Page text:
Farayi Machamire 7 April 2017
HARARE – The Tourism and Hospitality industry yesterday led a large
cross-section of Zimbabweans in condemning a government directive that
empowers police to mount one roadblock within a 10 kilometers radius,
arguing that the ill-advised decision would fuel corruption on the
Curiously, police has actually increased roadblocks within the 10km zones
– a move which road users and ordinary Zimbabweans say flies in the face
of calls by lawmakers and tourism players to minimise roadblocks – which
they blame for driving away tourists and wasting productive hours.
Home Affairs minister Ignatius Chombo recently said police had been
instructed to de-congest roadblocks through a directive which allowed one
roadblock within a 10km radius to promote ease of doing business.
But players in the tourism sector, motorists and analysts told the Daily
News yesterday that the new directive did not address their concerns and
instead would fuel corruption.
“As the hospitality industry, we still feel the initial solution cannot
resolve the difficulties faced by tourists on the road taking into
consideration that a journey to Bulawayo of 440km you will have 44 road
“Today (yesterday), I was travelling to Mutare I was shocked that in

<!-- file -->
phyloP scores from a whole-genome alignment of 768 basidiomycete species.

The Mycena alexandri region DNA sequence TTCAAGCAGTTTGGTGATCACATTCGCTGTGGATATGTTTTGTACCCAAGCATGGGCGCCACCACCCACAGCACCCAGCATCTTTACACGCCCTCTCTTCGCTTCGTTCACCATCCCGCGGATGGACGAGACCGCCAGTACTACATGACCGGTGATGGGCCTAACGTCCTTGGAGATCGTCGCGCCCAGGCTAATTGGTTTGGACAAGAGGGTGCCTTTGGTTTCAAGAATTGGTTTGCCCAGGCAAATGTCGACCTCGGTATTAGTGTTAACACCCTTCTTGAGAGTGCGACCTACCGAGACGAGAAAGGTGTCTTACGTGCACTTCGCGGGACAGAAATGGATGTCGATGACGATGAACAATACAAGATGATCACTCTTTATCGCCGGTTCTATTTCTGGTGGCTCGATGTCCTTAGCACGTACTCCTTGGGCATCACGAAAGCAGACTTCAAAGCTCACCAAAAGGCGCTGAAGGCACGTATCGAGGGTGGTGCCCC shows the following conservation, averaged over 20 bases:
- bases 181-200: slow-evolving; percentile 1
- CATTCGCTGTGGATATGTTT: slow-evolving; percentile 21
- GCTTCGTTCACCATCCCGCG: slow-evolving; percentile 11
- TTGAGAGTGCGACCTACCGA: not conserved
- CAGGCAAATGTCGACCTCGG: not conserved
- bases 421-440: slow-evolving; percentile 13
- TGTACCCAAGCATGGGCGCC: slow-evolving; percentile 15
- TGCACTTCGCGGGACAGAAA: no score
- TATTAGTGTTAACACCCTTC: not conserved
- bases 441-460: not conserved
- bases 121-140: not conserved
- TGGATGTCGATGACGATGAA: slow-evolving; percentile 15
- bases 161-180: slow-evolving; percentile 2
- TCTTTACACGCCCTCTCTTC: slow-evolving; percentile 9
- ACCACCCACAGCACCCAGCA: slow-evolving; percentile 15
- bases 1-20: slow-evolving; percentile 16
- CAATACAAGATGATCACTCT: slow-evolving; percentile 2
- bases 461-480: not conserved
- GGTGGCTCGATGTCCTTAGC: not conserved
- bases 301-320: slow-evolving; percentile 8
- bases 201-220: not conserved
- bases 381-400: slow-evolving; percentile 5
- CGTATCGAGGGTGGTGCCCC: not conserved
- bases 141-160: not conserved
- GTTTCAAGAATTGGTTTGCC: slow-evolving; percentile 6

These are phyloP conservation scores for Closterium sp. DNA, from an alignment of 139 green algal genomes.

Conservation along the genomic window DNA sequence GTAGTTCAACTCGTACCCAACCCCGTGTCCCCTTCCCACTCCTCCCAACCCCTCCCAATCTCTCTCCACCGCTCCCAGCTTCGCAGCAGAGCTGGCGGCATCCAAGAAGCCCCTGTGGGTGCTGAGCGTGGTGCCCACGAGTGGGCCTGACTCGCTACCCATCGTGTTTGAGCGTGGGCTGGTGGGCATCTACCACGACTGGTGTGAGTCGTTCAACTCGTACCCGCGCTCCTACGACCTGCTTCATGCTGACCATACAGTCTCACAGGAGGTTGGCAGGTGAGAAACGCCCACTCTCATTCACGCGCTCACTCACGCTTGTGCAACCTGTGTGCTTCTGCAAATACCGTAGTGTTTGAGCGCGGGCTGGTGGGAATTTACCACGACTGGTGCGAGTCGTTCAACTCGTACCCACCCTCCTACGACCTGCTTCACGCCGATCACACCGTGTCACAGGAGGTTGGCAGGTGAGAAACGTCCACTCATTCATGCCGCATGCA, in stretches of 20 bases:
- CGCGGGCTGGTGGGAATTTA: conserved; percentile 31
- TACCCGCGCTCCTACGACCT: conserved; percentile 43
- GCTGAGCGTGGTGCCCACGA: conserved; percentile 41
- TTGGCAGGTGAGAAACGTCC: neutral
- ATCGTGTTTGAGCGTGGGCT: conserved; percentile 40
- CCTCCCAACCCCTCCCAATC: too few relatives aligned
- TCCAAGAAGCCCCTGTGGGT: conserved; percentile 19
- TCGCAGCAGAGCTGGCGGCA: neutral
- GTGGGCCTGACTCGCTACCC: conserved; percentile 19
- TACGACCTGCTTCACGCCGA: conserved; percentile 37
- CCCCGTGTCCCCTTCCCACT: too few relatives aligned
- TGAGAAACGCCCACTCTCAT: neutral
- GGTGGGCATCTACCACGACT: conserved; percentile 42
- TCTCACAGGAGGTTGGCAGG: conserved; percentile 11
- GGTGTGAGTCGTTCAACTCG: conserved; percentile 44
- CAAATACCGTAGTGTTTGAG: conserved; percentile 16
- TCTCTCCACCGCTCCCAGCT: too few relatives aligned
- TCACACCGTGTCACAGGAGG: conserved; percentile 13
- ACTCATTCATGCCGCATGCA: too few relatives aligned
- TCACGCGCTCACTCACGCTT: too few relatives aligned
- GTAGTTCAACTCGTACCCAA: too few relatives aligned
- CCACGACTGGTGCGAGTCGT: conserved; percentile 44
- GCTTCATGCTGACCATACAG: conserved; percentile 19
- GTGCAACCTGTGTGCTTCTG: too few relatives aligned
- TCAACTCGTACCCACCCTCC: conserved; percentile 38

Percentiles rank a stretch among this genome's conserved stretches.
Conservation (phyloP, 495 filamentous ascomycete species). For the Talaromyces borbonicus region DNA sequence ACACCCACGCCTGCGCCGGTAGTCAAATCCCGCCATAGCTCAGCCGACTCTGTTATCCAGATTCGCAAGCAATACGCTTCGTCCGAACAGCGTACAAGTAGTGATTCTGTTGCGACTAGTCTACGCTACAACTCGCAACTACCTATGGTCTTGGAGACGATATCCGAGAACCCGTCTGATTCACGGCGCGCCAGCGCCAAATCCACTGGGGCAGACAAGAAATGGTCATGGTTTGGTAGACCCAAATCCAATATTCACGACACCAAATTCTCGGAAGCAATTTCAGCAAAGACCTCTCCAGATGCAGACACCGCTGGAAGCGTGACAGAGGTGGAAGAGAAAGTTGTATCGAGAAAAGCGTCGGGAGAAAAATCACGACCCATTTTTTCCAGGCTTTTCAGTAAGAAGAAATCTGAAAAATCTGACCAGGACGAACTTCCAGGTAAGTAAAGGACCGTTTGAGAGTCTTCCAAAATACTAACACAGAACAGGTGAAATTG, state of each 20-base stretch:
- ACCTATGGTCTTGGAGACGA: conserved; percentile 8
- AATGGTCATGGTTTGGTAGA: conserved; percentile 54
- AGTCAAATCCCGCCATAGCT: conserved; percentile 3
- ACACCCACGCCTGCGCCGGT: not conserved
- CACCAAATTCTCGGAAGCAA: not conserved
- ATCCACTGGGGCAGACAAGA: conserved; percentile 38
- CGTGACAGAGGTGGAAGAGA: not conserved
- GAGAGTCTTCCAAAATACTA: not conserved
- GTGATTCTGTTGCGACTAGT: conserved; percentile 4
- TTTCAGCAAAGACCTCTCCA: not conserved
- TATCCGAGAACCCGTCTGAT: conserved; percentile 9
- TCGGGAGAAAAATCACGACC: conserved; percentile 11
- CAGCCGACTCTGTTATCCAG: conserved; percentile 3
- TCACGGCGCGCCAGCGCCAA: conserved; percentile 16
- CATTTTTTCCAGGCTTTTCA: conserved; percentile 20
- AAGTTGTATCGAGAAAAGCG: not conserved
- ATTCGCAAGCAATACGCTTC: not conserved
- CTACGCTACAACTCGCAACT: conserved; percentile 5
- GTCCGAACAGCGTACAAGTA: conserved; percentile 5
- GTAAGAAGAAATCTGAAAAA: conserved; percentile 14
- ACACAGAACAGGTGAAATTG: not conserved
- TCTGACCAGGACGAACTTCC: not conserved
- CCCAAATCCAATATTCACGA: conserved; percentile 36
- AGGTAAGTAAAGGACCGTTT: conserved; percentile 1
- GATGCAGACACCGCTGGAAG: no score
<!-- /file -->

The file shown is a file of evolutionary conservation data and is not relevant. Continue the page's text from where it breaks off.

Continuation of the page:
Marondera town ZRP mounted five road blocks and these were within the 10km
“ZRP should also take instructions from the minister so that we become
hospitable in our roads. The police should also be taught customer care so
that they don’t harass people on the roads,” said Hospitality Association
of Zimbabwe president George Manyumwa.
A recent survey conducted by Zimbabwe National Statistics Agency (ZimStat)
revealed that nearly
10 000 tourists rated police services as “very poor” with half of them
vowing never to visit the country again after enduring endless harassment
at many roadblocks.
“All provincial commanders have been instructed to submit their monthly
roadblock schedules to Police General Headquarters (Operations) to ensure
effective monitoring of deployments in line with the organisational policy
of erecting roadblocks at a distance of not less than 10km apart,” Chombo
“One-stop-shop roadblocks, which are multi-purpose, are being implemented
to avoid duplications. Increased supervision of deployed personnel is
going to be enhanced to correct any inconsistencies with policies and
However, this has not gone down well with motorists who have launched a
campaign against the police ahead of filing a Class action at the
“Whilst police are entitled to road blocks to maintain law and order in
terms of section 68 of the Constitution, their actions have to be
reasonable, proportionate and fair,” former Cabinet minister and Road
Users Association (RUA) lawyer, David Coltart told the Daily News.
“Setting up a roadblock in every 10km radius is not reasonable or
proportional to maintaining law and order. In fact the numerous road
blocks are a direct violation of section 66 which says every Zimbabwean
and anyone living in Zimbabwe has a right to move freely in Zimbabwe.”
RUA is intensifying its fight against police to the extent that it has
asked people to submit affidavits sharing their experiences at roadblocks.
The public outcry comes as stone-broke government has increased traffic
spot fines by nearly 100 percent, in a controversial move it claims will
reduce road accidents.